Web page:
**56**-**62**are executed repeatedly for all the peers that are willing to store some portion of the file. - [0048]Referring now to
FIG. 2B , the method may further include retrieving the file. As shown in processing block**68**, the file is retrieved. The retrieving of the file includes, as shown in processing block**70**, collecting code vectors from at least one peer. In processing block**72**, the collected code vectors are viewed as a matrix. As shown in processing block**74**the matrix may be realized as a kr×m matrix of F_{q }wherein k is the number of pieces stored at a peer, r is the number of peers and F_{q }is a matrix having vectors of size s in a field of size q. - [0049]In decision block
**76**, a determination is made regarding when a dimension of the matrix is equal to a predefined number. When the dimension of the matrix is not equal to the predetermined number, processing blocks**70**et seq. are executed again. As shown in processing block**78**, in a particular embodiment the predefined number is the number of pieces the file is broken into. When the dimension of the matrix is not equal to the predetermined number, processing blocks**70**et seq. are executed again. When the dimension of the matrix is equal to the predefined number, processing continues at processing block**80**. - [0050]In processing block
**80**, the file is recovered using the collection of code vectors in the matrix. - [0051]Referring now to
FIG. 3 , a method**82**of retrieving a file which has been previously stored in a distributed manner such as by the method described inFIG. 2A is shown. The method starts at processing block**84**wherein code vectors are collected from at least one peer. - [0052]In processing block
**86**, the collected code vectors are viewed as a matrix (for example, as shown in processing block**88**the matrix may be realized as a kr×m matrix of F_{q }wherein k is the number of pieces stored at a peer, r is the number of peers and F_{q }is a matrix having vectors of size s in a field of size q). - [0053]In decision block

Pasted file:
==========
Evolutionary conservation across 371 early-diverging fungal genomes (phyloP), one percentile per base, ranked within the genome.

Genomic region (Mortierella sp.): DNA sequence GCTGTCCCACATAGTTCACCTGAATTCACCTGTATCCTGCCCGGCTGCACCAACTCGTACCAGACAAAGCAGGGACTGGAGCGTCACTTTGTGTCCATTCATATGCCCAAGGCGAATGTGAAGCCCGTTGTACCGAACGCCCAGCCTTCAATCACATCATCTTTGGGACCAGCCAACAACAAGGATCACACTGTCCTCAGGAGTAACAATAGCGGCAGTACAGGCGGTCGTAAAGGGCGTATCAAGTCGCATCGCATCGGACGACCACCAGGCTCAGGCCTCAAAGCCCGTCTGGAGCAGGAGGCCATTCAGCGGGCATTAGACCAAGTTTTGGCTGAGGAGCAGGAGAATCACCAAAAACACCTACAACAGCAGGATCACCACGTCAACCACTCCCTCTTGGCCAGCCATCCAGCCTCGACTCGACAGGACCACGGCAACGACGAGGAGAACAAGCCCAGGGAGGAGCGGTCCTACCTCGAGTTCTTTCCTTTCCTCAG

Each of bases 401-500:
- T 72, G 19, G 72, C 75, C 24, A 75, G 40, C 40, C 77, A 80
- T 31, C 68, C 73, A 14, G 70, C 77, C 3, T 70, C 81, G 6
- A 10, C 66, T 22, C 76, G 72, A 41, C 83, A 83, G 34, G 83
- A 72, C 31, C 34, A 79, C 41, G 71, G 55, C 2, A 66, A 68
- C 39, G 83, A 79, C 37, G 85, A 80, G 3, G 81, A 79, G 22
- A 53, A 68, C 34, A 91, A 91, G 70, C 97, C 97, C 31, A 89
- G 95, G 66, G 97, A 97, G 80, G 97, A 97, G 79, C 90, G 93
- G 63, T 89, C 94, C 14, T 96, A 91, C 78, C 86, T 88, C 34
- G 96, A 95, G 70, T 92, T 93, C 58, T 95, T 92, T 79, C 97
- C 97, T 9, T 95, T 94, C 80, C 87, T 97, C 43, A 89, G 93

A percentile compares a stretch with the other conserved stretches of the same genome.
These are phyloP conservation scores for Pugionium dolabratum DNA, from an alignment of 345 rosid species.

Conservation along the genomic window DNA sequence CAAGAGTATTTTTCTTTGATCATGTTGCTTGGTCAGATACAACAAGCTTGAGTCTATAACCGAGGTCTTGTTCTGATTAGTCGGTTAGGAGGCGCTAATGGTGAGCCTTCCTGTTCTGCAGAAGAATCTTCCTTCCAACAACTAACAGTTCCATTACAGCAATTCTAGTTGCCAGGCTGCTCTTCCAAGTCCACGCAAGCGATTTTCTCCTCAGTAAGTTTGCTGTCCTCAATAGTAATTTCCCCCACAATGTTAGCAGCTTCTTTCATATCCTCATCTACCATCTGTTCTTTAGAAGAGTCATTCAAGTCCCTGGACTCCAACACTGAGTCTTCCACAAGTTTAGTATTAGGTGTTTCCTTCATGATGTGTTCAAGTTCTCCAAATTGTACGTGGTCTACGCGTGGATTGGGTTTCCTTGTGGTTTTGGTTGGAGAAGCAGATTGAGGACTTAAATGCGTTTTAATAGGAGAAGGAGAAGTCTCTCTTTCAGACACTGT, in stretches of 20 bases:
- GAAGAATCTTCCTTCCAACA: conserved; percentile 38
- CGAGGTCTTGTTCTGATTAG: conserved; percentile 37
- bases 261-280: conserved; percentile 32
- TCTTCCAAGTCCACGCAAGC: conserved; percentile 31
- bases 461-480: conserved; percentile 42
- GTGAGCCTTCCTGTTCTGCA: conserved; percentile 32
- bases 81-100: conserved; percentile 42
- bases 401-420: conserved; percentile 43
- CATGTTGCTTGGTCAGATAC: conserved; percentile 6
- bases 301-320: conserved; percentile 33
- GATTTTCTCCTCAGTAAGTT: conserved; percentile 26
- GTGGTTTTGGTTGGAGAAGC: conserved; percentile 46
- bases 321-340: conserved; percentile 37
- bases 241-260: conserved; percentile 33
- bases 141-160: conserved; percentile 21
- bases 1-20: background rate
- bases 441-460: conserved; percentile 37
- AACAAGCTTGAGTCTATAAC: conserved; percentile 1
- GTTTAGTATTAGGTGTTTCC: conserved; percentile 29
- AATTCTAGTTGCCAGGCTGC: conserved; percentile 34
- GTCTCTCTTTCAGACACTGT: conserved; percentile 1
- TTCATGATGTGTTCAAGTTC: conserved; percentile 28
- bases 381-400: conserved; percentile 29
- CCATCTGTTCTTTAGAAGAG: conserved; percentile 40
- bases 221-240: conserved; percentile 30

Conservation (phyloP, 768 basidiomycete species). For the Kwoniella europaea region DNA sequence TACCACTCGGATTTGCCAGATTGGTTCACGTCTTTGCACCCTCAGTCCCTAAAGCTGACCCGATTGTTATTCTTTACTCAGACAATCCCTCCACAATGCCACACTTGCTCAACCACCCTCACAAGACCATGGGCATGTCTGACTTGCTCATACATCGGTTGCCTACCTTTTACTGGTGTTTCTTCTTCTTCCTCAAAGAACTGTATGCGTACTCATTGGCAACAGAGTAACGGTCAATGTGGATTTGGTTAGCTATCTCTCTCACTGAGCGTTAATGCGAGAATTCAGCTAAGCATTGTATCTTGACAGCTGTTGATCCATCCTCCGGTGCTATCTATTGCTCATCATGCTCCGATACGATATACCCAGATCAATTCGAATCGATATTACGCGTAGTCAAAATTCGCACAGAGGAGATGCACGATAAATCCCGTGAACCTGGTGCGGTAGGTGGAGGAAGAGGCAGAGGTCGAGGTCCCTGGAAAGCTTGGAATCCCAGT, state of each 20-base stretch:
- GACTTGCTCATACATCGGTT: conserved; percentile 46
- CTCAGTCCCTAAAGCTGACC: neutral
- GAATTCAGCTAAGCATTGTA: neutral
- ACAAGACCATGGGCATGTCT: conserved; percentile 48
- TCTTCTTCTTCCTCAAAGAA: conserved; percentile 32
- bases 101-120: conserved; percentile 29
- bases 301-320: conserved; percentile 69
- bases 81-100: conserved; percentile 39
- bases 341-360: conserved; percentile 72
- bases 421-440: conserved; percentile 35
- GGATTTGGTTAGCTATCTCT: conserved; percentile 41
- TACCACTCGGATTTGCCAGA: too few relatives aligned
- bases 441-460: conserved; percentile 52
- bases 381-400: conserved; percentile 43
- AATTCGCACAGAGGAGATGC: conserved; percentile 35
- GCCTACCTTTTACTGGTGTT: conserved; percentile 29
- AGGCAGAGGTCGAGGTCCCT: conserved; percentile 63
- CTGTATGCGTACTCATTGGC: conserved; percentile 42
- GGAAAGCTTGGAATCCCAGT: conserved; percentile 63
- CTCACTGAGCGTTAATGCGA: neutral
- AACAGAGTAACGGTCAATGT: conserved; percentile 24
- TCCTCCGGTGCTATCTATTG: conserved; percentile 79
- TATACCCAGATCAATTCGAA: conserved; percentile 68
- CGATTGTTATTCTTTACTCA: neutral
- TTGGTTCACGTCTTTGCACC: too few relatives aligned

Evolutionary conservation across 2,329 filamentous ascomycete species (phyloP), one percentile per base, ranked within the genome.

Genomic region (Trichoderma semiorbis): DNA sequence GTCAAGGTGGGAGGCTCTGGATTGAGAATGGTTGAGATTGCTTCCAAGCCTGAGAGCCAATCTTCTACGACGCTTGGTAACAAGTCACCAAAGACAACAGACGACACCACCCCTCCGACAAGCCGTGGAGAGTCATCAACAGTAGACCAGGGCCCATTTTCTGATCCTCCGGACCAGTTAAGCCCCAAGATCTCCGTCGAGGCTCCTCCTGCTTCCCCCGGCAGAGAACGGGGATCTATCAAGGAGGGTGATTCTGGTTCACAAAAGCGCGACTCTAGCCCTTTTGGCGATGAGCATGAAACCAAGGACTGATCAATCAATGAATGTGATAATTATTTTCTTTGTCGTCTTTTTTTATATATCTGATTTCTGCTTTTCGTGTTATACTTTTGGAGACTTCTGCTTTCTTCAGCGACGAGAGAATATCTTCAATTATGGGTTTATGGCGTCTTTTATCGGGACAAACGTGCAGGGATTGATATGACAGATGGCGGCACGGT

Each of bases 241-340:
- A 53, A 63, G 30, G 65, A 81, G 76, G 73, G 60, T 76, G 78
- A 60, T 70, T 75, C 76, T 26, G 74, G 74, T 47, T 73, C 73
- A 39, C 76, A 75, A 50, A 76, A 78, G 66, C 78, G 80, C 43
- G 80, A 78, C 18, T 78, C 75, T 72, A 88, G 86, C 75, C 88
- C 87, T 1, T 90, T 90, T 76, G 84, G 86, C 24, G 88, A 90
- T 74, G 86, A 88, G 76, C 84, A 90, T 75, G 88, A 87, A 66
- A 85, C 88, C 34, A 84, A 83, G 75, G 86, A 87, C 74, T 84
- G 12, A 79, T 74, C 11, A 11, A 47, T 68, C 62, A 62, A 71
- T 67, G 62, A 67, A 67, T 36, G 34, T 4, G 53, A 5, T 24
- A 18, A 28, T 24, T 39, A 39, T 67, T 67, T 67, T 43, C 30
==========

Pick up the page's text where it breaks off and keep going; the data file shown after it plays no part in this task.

**90**, a determination is made regarding when a dimension of the matrix is equal to a predefined number. When the dimension of the matrix is not equal to the predetermined number, processing blocks**84**et seq. are executed again. As shown in processing block**92**, in a particular embodiment the predefined number is the number of pieces the file is broken into. When the dimension of the matrix is equal to the predefined number, processing continues at processing block**92**. As shown in processing block**92**, in a particular embodiment the predefined number is the number of pieces the file is broken into. - [0054]In processing block
**94**, the file is recovered using the collection of code vectors in the matrix. - [0055]Numerical results based on these lower bounds for a coding based scheme are compared with the probabilities obtained with the uncoded storage mechanism. X and Z denote the fraction of total required download with the random uncoded storage and random coding based storage respectively.
- [0056]Referring now to
FIGS. 4A-4C , Pr(X≧x) is compared with the lower bound on Pr(Z≧x). The plots for three different values of r, namely r=10, 15, 20 are shown. A common feature in all the plots is that the curves fall very sharply. The plots demonstrate the advantage of a coding based storage. For example, referring toFIG. 4A a graph**200**shows that a file broken into 50 pieces (m=50), with 5 pieces stored at each node (k=5) with 0 nodes (r=10) it is only with a probability of less than 0.05 that 75% of the download is completed (curve**202**—uncoded), whereas with a coding based scheme and q=8, 75% of the download is complete with probability almost close to one (curve**206**). A download using a coding based scheme having q=4 is shown in curve**204**which falls between curve**202**and curve**206**. - [0057]Referring now to